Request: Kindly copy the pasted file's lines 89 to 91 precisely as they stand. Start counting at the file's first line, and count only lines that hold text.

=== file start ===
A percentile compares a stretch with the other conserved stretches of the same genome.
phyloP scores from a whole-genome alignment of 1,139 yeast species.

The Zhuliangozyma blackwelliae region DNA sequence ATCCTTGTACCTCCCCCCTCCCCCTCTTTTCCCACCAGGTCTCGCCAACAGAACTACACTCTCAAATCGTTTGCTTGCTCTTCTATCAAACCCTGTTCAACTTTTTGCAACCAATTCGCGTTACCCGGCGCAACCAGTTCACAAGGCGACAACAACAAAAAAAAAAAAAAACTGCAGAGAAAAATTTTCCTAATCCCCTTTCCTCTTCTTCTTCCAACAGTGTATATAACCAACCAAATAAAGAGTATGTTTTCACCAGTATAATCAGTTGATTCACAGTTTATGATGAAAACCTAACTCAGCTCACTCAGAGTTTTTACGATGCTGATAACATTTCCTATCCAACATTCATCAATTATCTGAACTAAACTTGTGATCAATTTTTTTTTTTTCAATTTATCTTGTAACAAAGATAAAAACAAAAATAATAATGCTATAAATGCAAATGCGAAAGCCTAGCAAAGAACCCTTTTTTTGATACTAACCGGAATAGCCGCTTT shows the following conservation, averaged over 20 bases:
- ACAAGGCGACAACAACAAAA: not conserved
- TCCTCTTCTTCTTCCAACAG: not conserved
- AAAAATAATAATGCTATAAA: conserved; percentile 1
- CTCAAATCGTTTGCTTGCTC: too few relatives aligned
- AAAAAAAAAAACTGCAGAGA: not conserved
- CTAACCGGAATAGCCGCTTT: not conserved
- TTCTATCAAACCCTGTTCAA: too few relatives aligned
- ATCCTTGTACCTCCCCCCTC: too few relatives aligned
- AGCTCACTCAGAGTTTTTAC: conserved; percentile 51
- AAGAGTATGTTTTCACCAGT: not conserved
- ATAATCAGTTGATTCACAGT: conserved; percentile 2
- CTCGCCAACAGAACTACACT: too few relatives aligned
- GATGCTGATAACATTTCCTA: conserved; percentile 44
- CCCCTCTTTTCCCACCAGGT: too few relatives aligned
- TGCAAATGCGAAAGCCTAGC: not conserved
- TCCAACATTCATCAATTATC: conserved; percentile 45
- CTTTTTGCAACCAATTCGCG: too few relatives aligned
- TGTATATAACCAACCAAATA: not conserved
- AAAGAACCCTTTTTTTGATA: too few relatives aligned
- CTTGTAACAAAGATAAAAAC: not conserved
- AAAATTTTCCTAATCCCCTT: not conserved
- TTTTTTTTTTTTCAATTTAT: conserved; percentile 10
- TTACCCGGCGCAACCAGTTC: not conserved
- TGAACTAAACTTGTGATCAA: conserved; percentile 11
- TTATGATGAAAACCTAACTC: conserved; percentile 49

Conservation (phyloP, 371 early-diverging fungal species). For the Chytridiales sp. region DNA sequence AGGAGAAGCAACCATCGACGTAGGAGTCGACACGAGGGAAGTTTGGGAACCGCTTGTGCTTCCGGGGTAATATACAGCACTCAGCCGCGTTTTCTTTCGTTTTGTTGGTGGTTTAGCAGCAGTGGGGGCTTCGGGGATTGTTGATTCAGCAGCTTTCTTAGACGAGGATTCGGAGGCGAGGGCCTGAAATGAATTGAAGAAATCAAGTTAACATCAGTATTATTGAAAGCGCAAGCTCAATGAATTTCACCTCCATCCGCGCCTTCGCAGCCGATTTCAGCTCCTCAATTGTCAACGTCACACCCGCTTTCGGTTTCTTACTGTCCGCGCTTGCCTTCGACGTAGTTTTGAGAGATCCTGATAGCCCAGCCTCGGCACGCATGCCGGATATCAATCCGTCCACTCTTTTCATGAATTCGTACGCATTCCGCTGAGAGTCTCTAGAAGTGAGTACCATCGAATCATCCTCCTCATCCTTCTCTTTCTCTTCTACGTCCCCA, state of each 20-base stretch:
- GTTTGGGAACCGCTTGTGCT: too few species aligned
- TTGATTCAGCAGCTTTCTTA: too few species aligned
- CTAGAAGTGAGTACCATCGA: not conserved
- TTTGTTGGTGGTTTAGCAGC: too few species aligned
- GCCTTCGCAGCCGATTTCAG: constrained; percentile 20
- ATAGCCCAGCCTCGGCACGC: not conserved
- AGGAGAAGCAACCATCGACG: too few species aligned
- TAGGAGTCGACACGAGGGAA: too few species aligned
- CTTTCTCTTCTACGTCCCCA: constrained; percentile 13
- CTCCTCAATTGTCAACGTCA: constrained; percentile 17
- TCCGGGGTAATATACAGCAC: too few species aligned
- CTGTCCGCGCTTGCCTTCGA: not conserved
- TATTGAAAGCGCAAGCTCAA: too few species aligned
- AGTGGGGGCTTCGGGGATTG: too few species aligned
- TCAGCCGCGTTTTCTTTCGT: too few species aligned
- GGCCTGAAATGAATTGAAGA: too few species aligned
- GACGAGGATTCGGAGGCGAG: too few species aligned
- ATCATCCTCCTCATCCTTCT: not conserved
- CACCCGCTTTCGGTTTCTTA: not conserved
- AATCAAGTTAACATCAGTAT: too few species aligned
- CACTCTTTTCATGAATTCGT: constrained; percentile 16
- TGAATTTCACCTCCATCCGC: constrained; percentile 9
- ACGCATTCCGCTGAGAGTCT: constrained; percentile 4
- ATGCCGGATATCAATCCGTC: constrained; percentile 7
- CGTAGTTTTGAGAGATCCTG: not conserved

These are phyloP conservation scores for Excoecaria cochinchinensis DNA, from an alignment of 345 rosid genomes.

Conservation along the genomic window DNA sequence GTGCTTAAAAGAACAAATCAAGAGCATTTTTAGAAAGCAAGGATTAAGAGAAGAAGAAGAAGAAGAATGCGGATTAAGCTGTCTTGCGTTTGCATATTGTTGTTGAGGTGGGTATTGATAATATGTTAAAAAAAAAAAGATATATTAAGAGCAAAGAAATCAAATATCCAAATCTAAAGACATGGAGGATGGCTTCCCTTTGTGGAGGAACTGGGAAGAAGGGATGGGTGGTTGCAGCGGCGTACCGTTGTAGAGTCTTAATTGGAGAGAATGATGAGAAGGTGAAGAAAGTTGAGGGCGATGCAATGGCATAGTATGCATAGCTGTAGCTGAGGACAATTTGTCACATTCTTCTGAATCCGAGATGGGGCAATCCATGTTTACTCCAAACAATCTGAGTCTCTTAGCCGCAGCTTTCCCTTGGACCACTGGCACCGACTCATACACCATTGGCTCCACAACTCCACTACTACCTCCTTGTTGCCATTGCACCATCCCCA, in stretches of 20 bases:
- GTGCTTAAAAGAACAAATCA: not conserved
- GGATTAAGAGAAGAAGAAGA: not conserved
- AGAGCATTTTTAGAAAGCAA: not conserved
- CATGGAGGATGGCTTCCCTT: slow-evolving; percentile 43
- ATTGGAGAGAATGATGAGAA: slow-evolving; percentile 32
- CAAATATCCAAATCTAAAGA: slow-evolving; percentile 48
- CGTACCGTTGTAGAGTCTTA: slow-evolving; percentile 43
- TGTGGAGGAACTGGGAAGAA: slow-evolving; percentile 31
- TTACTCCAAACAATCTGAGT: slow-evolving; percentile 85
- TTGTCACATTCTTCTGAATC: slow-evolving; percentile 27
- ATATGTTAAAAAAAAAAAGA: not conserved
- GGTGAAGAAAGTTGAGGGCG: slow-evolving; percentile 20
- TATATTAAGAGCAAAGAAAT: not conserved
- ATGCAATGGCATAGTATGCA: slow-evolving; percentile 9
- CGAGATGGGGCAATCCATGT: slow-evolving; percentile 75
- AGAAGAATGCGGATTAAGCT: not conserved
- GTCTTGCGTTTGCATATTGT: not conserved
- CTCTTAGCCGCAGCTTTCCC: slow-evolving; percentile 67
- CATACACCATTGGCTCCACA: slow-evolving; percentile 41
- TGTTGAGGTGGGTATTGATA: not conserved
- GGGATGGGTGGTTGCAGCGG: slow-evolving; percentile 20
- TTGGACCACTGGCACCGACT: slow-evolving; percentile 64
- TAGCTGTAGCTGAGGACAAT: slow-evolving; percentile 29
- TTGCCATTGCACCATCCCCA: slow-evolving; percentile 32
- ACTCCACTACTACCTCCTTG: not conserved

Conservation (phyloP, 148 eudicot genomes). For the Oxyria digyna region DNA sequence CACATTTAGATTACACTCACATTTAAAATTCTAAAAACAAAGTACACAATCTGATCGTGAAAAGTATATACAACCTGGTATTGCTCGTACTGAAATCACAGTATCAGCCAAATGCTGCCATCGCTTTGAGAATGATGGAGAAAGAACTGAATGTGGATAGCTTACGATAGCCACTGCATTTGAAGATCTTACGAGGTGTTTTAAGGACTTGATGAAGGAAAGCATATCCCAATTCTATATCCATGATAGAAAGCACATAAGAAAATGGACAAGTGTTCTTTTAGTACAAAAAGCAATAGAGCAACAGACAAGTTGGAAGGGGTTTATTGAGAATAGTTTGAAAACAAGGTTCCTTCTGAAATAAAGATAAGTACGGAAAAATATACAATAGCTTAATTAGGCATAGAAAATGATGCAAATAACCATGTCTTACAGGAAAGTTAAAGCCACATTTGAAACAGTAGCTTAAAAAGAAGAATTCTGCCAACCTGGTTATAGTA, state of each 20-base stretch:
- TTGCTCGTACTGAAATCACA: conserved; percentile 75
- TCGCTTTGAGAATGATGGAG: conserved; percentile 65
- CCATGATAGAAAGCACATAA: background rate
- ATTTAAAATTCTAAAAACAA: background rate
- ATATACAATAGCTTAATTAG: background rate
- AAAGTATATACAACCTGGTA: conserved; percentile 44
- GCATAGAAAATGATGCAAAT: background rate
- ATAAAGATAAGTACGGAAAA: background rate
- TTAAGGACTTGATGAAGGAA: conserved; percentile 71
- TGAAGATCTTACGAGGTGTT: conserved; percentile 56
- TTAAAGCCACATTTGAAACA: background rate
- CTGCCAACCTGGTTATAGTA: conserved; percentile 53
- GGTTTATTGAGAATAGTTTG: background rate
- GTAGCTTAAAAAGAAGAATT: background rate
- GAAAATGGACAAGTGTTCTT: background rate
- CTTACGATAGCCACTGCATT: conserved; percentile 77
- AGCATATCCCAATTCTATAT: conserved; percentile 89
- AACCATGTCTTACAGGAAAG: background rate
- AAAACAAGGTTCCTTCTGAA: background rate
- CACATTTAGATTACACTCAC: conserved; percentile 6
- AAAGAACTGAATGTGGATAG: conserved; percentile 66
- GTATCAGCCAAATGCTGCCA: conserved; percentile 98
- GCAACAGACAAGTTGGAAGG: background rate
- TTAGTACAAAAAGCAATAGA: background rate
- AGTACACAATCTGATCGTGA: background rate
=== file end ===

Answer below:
- GCATAGAAAATGATGCAAAT: background rate
- ATAAAGATAAGTACGGAAAA: background rate
- TTAAGGACTTGATGAAGGAA: conserved; percentile 71